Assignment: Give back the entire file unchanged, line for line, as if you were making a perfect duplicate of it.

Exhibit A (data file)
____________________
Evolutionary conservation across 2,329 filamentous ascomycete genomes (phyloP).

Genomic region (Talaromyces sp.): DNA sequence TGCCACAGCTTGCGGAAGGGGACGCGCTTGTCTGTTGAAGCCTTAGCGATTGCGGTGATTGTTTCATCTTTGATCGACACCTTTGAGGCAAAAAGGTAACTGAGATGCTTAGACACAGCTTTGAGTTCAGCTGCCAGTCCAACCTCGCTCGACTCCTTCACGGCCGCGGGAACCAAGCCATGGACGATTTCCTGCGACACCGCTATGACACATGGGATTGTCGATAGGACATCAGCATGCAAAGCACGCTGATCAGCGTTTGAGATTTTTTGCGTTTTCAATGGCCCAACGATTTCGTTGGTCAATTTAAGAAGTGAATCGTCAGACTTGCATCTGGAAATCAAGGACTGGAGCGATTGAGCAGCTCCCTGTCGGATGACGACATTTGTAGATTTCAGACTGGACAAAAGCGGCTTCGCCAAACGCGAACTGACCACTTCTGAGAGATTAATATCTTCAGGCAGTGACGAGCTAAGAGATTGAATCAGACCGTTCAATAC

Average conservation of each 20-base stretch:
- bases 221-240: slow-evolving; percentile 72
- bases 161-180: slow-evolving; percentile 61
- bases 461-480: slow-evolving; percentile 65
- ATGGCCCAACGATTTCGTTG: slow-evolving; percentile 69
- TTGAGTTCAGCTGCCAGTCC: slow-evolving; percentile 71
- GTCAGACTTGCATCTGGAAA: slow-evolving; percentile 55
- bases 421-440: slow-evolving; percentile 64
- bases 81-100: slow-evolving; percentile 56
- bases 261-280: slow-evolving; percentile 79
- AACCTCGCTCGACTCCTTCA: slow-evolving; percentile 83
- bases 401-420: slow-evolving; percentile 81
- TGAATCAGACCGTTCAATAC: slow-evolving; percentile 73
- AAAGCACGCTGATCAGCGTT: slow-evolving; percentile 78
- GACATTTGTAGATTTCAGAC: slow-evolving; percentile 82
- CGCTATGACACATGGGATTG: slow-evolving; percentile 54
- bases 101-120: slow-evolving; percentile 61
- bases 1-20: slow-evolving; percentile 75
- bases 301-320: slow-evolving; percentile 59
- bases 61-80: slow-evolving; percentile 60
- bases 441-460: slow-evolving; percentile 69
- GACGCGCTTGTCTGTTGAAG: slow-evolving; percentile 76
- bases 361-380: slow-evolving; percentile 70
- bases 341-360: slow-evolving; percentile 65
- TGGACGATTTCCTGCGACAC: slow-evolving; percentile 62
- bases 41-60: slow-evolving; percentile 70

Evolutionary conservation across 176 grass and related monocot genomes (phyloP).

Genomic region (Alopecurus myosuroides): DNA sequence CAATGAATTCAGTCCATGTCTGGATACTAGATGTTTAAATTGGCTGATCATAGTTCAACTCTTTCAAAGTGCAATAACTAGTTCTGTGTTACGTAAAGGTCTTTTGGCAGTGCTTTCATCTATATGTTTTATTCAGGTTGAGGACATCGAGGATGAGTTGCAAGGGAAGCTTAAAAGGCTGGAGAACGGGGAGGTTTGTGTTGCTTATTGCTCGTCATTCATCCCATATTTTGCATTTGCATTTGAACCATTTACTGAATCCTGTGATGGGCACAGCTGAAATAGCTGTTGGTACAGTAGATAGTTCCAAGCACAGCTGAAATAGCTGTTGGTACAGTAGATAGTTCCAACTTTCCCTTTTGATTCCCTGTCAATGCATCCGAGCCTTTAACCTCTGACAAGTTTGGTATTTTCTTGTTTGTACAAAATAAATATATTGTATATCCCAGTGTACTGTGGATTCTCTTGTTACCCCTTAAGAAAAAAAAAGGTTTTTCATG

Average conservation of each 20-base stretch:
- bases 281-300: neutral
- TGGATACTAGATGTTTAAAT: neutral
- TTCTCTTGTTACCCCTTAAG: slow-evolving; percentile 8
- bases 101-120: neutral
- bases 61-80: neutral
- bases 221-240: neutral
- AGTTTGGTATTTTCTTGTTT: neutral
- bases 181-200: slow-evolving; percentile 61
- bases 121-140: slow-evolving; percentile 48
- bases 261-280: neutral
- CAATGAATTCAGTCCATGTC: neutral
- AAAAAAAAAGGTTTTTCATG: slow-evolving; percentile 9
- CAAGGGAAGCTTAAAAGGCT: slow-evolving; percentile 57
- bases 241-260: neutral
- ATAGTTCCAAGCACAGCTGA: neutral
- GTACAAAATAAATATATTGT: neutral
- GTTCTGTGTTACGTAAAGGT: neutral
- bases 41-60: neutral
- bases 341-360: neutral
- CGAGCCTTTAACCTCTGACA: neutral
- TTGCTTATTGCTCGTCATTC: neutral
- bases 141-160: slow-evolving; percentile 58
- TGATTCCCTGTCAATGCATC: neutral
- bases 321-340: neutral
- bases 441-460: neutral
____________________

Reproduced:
Evolutionary conservation across 2,329 filamentous ascomycete genomes (phyloP).

Genomic region (Talaromyces sp.): DNA sequence TGCCACAGCTTGCGGAAGGGGACGCGCTTGTCTGTTGAAGCCTTAGCGATTGCGGTGATTGTTTCATCTTTGATCGACACCTTTGAGGCAAAAAGGTAACTGAGATGCTTAGACACAGCTTTGAGTTCAGCTGCCAGTCCAACCTCGCTCGACTCCTTCACGGCCGCGGGAACCAAGCCATGGACGATTTCCTGCGACACCGCTATGACACATGGGATTGTCGATAGGACATCAGCATGCAAAGCACGCTGATCAGCGTTTGAGATTTTTTGCGTTTTCAATGGCCCAACGATTTCGTTGGTCAATTTAAGAAGTGAATCGTCAGACTTGCATCTGGAAATCAAGGACTGGAGCGATTGAGCAGCTCCCTGTCGGATGACGACATTTGTAGATTTCAGACTGGACAAAAGCGGCTTCGCCAAACGCGAACTGACCACTTCTGAGAGATTAATATCTTCAGGCAGTGACGAGCTAAGAGATTGAATCAGACCGTTCAATAC

Average conservation of each 20-base stretch:
- bases 221-240: slow-evolving; percentile 72
- bases 161-180: slow-evolving; percentile 61
- bases 461-480: slow-evolving; percentile 65
- ATGGCCCAACGATTTCGTTG: slow-evolving; percentile 69
- TTGAGTTCAGCTGCCAGTCC: slow-evolving; percentile 71
- GTCAGACTTGCATCTGGAAA: slow-evolving; percentile 55
- bases 421-440: slow-evolving; percentile 64
- bases 81-100: slow-evolving; percentile 56
- bases 261-280: slow-evolving; percentile 79
- AACCTCGCTCGACTCCTTCA: slow-evolving; percentile 83
- bases 401-420: slow-evolving; percentile 81
- TGAATCAGACCGTTCAATAC: slow-evolving; percentile 73
- AAAGCACGCTGATCAGCGTT: slow-evolving; percentile 78
- GACATTTGTAGATTTCAGAC: slow-evolving; percentile 82
- CGCTATGACACATGGGATTG: slow-evolving; percentile 54
- bases 101-120: slow-evolving; percentile 61
- bases 1-20: slow-evolving; percentile 75
- bases 301-320: slow-evolving; percentile 59
- bases 61-80: slow-evolving; percentile 60
- bases 441-460: slow-evolving; percentile 69
- GACGCGCTTGTCTGTTGAAG: slow-evolving; percentile 76
- bases 361-380: slow-evolving; percentile 70
- bases 341-360: slow-evolving; percentile 65
- TGGACGATTTCCTGCGACAC: slow-evolving; percentile 62
- bases 41-60: slow-evolving; percentile 70

Evolutionary conservation across 176 grass and related monocot genomes (phyloP).

Genomic region (Alopecurus myosuroides): DNA sequence CAATGAATTCAGTCCATGTCTGGATACTAGATGTTTAAATTGGCTGATCATAGTTCAACTCTTTCAAAGTGCAATAACTAGTTCTGTGTTACGTAAAGGTCTTTTGGCAGTGCTTTCATCTATATGTTTTATTCAGGTTGAGGACATCGAGGATGAGTTGCAAGGGAAGCTTAAAAGGCTGGAGAACGGGGAGGTTTGTGTTGCTTATTGCTCGTCATTCATCCCATATTTTGCATTTGCATTTGAACCATTTACTGAATCCTGTGATGGGCACAGCTGAAATAGCTGTTGGTACAGTAGATAGTTCCAAGCACAGCTGAAATAGCTGTTGGTACAGTAGATAGTTCCAACTTTCCCTTTTGATTCCCTGTCAATGCATCCGAGCCTTTAACCTCTGACAAGTTTGGTATTTTCTTGTTTGTACAAAATAAATATATTGTATATCCCAGTGTACTGTGGATTCTCTTGTTACCCCTTAAGAAAAAAAAAGGTTTTTCATG

Average conservation of each 20-base stretch:
- bases 281-300: neutral
- TGGATACTAGATGTTTAAAT: neutral
- TTCTCTTGTTACCCCTTAAG: slow-evolving; percentile 8
- bases 101-120: neutral
- bases 61-80: neutral
- bases 221-240: neutral
- AGTTTGGTATTTTCTTGTTT: neutral
- bases 181-200: slow-evolving; percentile 61
- bases 121-140: slow-evolving; percentile 48
- bases 261-280: neutral
- CAATGAATTCAGTCCATGTC: neutral
- AAAAAAAAAGGTTTTTCATG: slow-evolving; percentile 9
- CAAGGGAAGCTTAAAAGGCT: slow-evolving; percentile 57
- bases 241-260: neutral
- ATAGTTCCAAGCACAGCTGA: neutral
- GTACAAAATAAATATATTGT: neutral
- GTTCTGTGTTACGTAAAGGT: neutral
- bases 41-60: neutral
- bases 341-360: neutral
- CGAGCCTTTAACCTCTGACA: neutral
- TTGCTTATTGCTCGTCATTC: neutral
- bases 141-160: slow-evolving; percentile 58
- TGATTCCCTGTCAATGCATC: neutral
- bases 321-340: neutral
- bases 441-460: neutral